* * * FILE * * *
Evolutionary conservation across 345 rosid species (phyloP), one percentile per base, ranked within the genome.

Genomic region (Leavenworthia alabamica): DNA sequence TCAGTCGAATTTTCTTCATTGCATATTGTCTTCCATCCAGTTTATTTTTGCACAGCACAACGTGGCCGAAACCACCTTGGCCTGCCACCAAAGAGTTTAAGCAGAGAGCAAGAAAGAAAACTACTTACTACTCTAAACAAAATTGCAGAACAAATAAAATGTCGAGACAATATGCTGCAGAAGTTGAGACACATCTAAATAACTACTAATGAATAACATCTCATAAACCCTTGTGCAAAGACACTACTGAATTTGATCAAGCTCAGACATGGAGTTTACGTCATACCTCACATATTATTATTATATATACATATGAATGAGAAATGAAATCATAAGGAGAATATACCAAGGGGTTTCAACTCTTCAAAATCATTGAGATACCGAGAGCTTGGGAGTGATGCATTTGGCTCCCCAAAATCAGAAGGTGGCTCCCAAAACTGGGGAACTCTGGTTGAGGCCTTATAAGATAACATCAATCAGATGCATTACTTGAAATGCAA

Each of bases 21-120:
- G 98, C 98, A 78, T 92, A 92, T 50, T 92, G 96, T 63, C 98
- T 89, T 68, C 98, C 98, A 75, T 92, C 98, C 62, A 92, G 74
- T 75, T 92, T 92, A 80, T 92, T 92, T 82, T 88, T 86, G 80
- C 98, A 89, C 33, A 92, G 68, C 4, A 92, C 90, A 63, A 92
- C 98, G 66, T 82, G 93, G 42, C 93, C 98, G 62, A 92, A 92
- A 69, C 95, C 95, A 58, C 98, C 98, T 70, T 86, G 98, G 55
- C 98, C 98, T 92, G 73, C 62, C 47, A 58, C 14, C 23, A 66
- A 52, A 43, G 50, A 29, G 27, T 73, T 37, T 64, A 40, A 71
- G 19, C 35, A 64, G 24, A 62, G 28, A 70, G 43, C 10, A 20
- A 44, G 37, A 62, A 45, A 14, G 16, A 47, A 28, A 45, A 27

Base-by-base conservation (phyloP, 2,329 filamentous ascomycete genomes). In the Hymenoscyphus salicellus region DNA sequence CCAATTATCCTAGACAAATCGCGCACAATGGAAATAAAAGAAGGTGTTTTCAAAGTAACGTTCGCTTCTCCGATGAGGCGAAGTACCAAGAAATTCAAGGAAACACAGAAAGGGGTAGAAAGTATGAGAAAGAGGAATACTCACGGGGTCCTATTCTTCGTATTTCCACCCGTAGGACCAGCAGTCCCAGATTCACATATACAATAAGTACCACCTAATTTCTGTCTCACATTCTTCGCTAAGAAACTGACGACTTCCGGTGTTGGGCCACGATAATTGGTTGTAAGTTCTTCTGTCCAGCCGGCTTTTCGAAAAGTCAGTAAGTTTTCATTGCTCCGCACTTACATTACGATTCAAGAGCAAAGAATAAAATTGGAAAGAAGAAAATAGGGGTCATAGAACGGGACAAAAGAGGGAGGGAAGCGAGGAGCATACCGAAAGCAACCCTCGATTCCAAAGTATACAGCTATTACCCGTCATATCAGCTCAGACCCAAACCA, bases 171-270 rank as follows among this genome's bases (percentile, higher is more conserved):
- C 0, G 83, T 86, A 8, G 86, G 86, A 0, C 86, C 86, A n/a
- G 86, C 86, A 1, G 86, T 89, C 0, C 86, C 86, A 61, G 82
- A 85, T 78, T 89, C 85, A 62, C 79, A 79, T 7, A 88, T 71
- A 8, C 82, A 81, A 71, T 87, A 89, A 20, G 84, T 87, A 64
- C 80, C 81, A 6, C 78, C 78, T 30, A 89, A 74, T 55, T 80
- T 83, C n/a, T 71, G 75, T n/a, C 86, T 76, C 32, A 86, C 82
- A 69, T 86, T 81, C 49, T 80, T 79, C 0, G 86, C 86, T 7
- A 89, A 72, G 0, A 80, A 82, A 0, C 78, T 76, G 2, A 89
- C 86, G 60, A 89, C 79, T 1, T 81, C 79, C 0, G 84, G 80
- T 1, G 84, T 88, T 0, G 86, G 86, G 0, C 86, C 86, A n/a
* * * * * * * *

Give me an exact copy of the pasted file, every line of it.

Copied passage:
Evolutionary conservation across 345 rosid species (phyloP), one percentile per base, ranked within the genome.

Genomic region (Leavenworthia alabamica): DNA sequence TCAGTCGAATTTTCTTCATTGCATATTGTCTTCCATCCAGTTTATTTTTGCACAGCACAACGTGGCCGAAACCACCTTGGCCTGCCACCAAAGAGTTTAAGCAGAGAGCAAGAAAGAAAACTACTTACTACTCTAAACAAAATTGCAGAACAAATAAAATGTCGAGACAATATGCTGCAGAAGTTGAGACACATCTAAATAACTACTAATGAATAACATCTCATAAACCCTTGTGCAAAGACACTACTGAATTTGATCAAGCTCAGACATGGAGTTTACGTCATACCTCACATATTATTATTATATATACATATGAATGAGAAATGAAATCATAAGGAGAATATACCAAGGGGTTTCAACTCTTCAAAATCATTGAGATACCGAGAGCTTGGGAGTGATGCATTTGGCTCCCCAAAATCAGAAGGTGGCTCCCAAAACTGGGGAACTCTGGTTGAGGCCTTATAAGATAACATCAATCAGATGCATTACTTGAAATGCAA

Each of bases 21-120:
- G 98, C 98, A 78, T 92, A 92, T 50, T 92, G 96, T 63, C 98
- T 89, T 68, C 98, C 98, A 75, T 92, C 98, C 62, A 92, G 74
- T 75, T 92, T 92, A 80, T 92, T 92, T 82, T 88, T 86, G 80
- C 98, A 89, C 33, A 92, G 68, C 4, A 92, C 90, A 63, A 92
- C 98, G 66, T 82, G 93, G 42, C 93, C 98, G 62, A 92, A 92
- A 69, C 95, C 95, A 58, C 98, C 98, T 70, T 86, G 98, G 55
- C 98, C 98, T 92, G 73, C 62, C 47, A 58, C 14, C 23, A 66
- A 52, A 43, G 50, A 29, G 27, T 73, T 37, T 64, A 40, A 71
- G 19, C 35, A 64, G 24, A 62, G 28, A 70, G 43, C 10, A 20
- A 44, G 37, A 62, A 45, A 14, G 16, A 47, A 28, A 45, A 27

Base-by-base conservation (phyloP, 2,329 filamentous ascomycete genomes). In the Hymenoscyphus salicellus region DNA sequence CCAATTATCCTAGACAAATCGCGCACAATGGAAATAAAAGAAGGTGTTTTCAAAGTAACGTTCGCTTCTCCGATGAGGCGAAGTACCAAGAAATTCAAGGAAACACAGAAAGGGGTAGAAAGTATGAGAAAGAGGAATACTCACGGGGTCCTATTCTTCGTATTTCCACCCGTAGGACCAGCAGTCCCAGATTCACATATACAATAAGTACCACCTAATTTCTGTCTCACATTCTTCGCTAAGAAACTGACGACTTCCGGTGTTGGGCCACGATAATTGGTTGTAAGTTCTTCTGTCCAGCCGGCTTTTCGAAAAGTCAGTAAGTTTTCATTGCTCCGCACTTACATTACGATTCAAGAGCAAAGAATAAAATTGGAAAGAAGAAAATAGGGGTCATAGAACGGGACAAAAGAGGGAGGGAAGCGAGGAGCATACCGAAAGCAACCCTCGATTCCAAAGTATACAGCTATTACCCGTCATATCAGCTCAGACCCAAACCA, bases 171-270 rank as follows among this genome's bases (percentile, higher is more conserved):
- C 0, G 83, T 86, A 8, G 86, G 86, A 0, C 86, C 86, A n/a
- G 86, C 86, A 1, G 86, T 89, C 0, C 86, C 86, A 61, G 82
- A 85, T 78, T 89, C 85, A 62, C 79, A 79, T 7, A 88, T 71
- A 8, C 82, A 81, A 71, T 87, A 89, A 20, G 84, T 87, A 64
- C 80, C 81, A 6, C 78, C 78, T 30, A 89, A 74, T 55, T 80
- T 83, C n/a, T 71, G 75, T n/a, C 86, T 76, C 32, A 86, C 82
- A 69, T 86, T 81, C 49, T 80, T 79, C 0, G 86, C 86, T 7
- A 89, A 72, G 0, A 80, A 82, A 0, C 78, T 76, G 2, A 89
- C 86, G 60, A 89, C 79, T 1, T 81, C 79, C 0, G 84, G 80
- T 1, G 84, T 88, T 0, G 86, G 86, G 0, C 86, C 86, A n/a